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I was randomly assigned to read a total bummer today as part of the church’s legionary schedule. The day’s reading from the Hebrew Scriptures is 2 Samuel 11:26-12:13a. It is the conclusion of the story of David and Bathsheba. The story is known well enough to be a cross-cultural anecdote thousands of years later. David and Bathsheba is the story of a ruler’s complete misuse of power, the abuse of a woman, and the disgrace and murder of a soldier who, up to that point, had only shown bravery and loyalty to that king.
In the power of myth, a story like this speaks past its own context. It is a total bummer to read because the actions of the ruler bring destruction to many innocent people just as that leader sits enthroned in his self-righteousness. Yet, with the destruction of a marriage and a soldier’s life appearing to evade detection, the prophet Nathan is sent. You see, what has been covered up has been seen, and it is displeasing. Very displeasing.
“But the thing that David had done displeased the LORD, and the LORD sent Nathan to David.”
I imagine Nathan was afraid of this type of confrontation. Who dares to speak against the Lord’s anointed? Some religious leaders, more in love with power than the truth, will tell you never to speak back to a leader. Who dares to accuse a great person of a terrible wrong? Who dares to speak truth to power? I imagine that Nathan could have just let “Kings be Kings.” But he didn’t. Prophets take risks, but their confidence comes from the truth and the good of the Kingdom - not from the approval of their kings.
“Then David’s anger was greatly kindled against the man. He said to Nathan, “As the LORD lives, the man who has done this deserves to die; he shall restore the lamb fourfold, because he did this thing, and because he had no pity.”
Nathan breaks the ice with a story of a wealthy man who needs to care for a guest and steals a poor man’s only lamb. This angers David. He swears that the man will pay and pay dearly. His righteousness is deluded because he thinks Nathan is telling a story and not giving an analogy. David’s anger is an example of reaction formation. His decisiveness to punish is an attempt to reduce the anxiety of his scrambled, inconsistent, and thoroughly selfish leadership ethic. With such power and such a perspective, evil thrives.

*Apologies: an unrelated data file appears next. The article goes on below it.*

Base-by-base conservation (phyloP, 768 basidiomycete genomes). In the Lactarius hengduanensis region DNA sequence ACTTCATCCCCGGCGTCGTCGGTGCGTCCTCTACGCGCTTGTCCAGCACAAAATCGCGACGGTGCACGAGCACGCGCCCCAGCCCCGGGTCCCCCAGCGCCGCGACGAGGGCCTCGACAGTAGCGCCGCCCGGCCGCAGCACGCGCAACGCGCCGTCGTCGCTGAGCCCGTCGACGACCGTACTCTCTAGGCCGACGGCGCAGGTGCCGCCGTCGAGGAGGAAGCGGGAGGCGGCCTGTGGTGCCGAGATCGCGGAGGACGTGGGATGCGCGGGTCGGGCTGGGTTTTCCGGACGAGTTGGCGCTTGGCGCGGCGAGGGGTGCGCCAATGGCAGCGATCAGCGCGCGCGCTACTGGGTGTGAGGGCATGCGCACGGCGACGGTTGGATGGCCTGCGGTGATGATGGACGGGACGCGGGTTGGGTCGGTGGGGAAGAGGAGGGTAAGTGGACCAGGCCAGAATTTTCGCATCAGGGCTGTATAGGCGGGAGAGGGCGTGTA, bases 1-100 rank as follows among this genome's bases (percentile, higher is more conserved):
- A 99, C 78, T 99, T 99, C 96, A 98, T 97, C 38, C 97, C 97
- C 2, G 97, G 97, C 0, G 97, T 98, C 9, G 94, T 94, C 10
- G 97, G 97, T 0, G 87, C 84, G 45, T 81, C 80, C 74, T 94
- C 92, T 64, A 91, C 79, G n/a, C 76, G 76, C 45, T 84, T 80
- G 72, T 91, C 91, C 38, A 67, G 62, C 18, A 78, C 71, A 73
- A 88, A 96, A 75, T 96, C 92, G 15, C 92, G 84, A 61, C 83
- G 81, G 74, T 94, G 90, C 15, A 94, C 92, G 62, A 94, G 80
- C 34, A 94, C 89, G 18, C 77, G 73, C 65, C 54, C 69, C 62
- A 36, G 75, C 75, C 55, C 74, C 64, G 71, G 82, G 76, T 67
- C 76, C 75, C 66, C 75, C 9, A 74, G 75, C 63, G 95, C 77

“Why have you despised the word of the LORD, to do what is evil in his sight? You have struck down Uriah the Hittite with the sword, and have taken his wife to be your wife, and have killed him with the sword of the Ammonites. Now, therefore, the sword shall never depart from your house, for you have despised me, and have taken the wife of Uriah the Hittite to be your wife.”
Nathan’s message connects with crystal clear clarity. David end’s the passage with “I have sinned against the LORD.” The Second reading for the day from Psalm 51 is related to this episode. The Psalm is said to be a prayer of David’s for mercy, for confession, and for a new and clean heart.
1 Have mercy on me, O God, according to your loving-kindness; *
in your great compassion blot out my offenses.
2 Wash me through and through from my wickedness *
and cleanse me from my sin.
3 For I know my transgressions, *
and my sin is ever before me.
4 Against you only have I sinned *
and done what is evil in your sight.
5 And so you are justified when you speak *
and upright in your judgment.
6 Indeed, I have been wicked from my birth, *
a sinner from my mother's womb.
7 For behold, you look for truth deep within me, *
and will make me understand wisdom secretly.
8 Purge me from my sin, and I shall be pure; *
wash me, and I shall be clean indeed.
9 Make me hear of joy and gladness, *
that the body you have broken may rejoice.
10 Hide your face from my sins *
and blot out all my iniquities.
11 Create in me a clean heart, O God, *
and renew a right spirit within me.
12 Cast me not away from your presence *
and take not your Holy Spirit from me.
13 Give me the joy of your saving help again *
And sustain me with your bountiful Spirit.
Today, Psalm 51 is a popular worship song called “Create in Me in a Clean Heart.” I cannot read it without hearing the tune. I also cannot read it without feeling sadness because of the truth it speaks about the ongoing human experience. Hierarchy and rulers may be inevitable facts of civilization, but they need not be evil. They need not abuse the powerless. They need not be beyond rebuke. But when they are, even the God-ordained leaders and hierarchies cannot cover up their misuse of power. Something is watching. Always watching.
Prophets exist to speak the truth to power, even when it terrifies them. But at the moment’s when truth and justice meet reaction formation, the Leader’s true heart cannot be covered up. Will they confess and seek mercy? Will they restore the wrong delivered? Will they prevent future misuses of power? Or will they continue cloak themselves in self-righteousness and continue to damage those that they are supposed to protect?
I read a total bummer today in 2 Samuel and Psalm 51. Despite reconciliation and forgiveness, abuse of power has its consequences. David, King of Israel, wasn’t the first time something like this occurred, and it won’t be the last.
May all who hold power know that what is covered up is still seen.
May we all make space in hearts and mind to hear the prophets who are sent to speak truth to power.
May the confrontations with the truth restore leadership to its God-ordained purpose of justice.
May this ancient story stop being so very familiar to us all.